Catering breaks down as €30 per head, per day. That’s €10 a meal which including the time for planning, grocery shopping, preparing, serving, clearing and the convenience of us as organisers or to the guests of not having to even think about food, is in my opinion good value.

Yoga and Horse & Cart rides are optional extras that are available from the venue, that we’ve chosen to add to enhance the experience. The yoga perhaps can be negotiated lower because whilst €12 per person isn’t expensive, €132 for a one hour class is very good money for the instructor, indeed.


Fixed Costs

Now to look at the fixed costs; those that stay the same regardless of how many tickets we sell.

The accommodation is a gite – a French cottage – and is rented as a whole rather than on a per room basis. It’s important to note that I have a strong relationship with the venue and as such they have given me mates rates. Accommodation is one of the main costs for retreat organisers so good relationships with venues is paramount.

We are covering the travel expenses and catering for ourselves (full week) and the psychologist (3 days). €150 per person is an estimate for travel considering return travel from Italy and the UK.

The psychologist has a fixed day rate and in order to keep costs low we’re restricting their participation to one “Deep Dive” day, rather than paying them to be there for the full week.

The budget for art materials & pamper products should cover the cost of extra things we need to buy for activities such as the self-portrait session and the girls night in (face masks, nail polish etc).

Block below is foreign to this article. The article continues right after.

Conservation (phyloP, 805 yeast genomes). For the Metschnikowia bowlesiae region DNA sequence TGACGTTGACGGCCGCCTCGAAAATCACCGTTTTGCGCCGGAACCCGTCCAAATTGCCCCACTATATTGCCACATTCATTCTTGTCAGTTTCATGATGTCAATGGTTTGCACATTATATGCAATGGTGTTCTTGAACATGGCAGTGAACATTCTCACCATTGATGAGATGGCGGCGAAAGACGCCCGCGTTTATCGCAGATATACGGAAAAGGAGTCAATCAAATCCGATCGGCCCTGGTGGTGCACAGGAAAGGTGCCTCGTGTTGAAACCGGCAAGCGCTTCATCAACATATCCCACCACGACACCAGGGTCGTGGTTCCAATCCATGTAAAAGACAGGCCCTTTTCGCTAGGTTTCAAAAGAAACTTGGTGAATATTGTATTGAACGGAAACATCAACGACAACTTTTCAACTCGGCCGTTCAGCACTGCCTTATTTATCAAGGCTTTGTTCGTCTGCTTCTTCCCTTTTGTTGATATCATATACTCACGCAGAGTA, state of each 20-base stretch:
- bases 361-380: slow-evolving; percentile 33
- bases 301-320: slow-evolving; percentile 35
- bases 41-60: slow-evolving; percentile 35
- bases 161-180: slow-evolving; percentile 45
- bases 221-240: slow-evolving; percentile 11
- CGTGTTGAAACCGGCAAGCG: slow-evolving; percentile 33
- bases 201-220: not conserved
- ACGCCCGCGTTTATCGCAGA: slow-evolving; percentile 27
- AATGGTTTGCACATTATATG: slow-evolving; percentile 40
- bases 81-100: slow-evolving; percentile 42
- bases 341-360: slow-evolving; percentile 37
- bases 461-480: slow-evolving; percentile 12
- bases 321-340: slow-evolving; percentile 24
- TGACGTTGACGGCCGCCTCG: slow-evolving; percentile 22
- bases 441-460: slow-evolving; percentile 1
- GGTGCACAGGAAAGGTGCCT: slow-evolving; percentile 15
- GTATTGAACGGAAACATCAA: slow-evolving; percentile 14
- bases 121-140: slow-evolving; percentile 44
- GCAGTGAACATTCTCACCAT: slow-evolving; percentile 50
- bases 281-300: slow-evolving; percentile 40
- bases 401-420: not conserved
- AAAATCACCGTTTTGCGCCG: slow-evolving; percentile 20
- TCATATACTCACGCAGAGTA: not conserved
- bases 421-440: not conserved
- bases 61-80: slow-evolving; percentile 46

We will try to keep the marketing and contingency fees to a minimum, using our own networks to promote the event and being hyper organised to avoid any unseen costs. If we manage to spend less than the marketing and contingency budget then that comes out as profit and we can pay ourselves a little more, or keep the money in the business to pay for general expenses.


Ticket Pricing

At full capacity the gite can take 16 people but that needs to include space for myself, Claudia and our psychologist, so we can only sell a maximum of 13 tickets if all beds are filled to capacity. There are 2 x 4 person dorms, plus 4 x private double beds. One double will be a staff bedroom and the others can be sold for either private or shared occupancy (friends or couples). I’ve used 11 people in the example with the optimistic view that all dorm beds will be filled, one double will have shared occupancy (2 people) and one single occupancy.  

In all of this you’ll notice I haven’t paid myself or Claudia yet. Our wages come out of the profit… the difference between the cost of running the event and the amount we charge for tickets. I started working on Lady Days a few months ago, and whilst the to-do list fluctuates week on week, I estimate I’ll work around 60 full days on this, which is 480 hours. A UK minimum wage for over 25 year olds would pay me just shy of £4K. If we price high and sell out, we might reach that, but the reality is that our take home will be much lower.


My head is full of them!

  • Can we reduce our fixed costs?
  • Should we target a higher premium market?
  • If we do will we meet expectations?
  • Do we have the skills and the network to sell a premium experience?
  • If I spend even more hours playing with my spreadsheets, will all the answers magically appear?

The answer is I’m still working it out. At some point – hopefully soon – I have to make a decision about ticket prices and then Claudia and I need to sell them. The margins are thin and the risks are high and the psychology around pricing is a total minefield and my head is close to exploding.

But I still want to do it. And that is why it’s all worth it.

I hope that by sharing very transparently the numbers for a small group retreat and very honestly my own inner turmoil, it sheds some light on why experiences like this cannot be compared to a week’s holiday and why retreat prices might seem expensive.

Would you do things differently? I’d love to hear from you if you have helpful suggestions!

How To Price a Retreat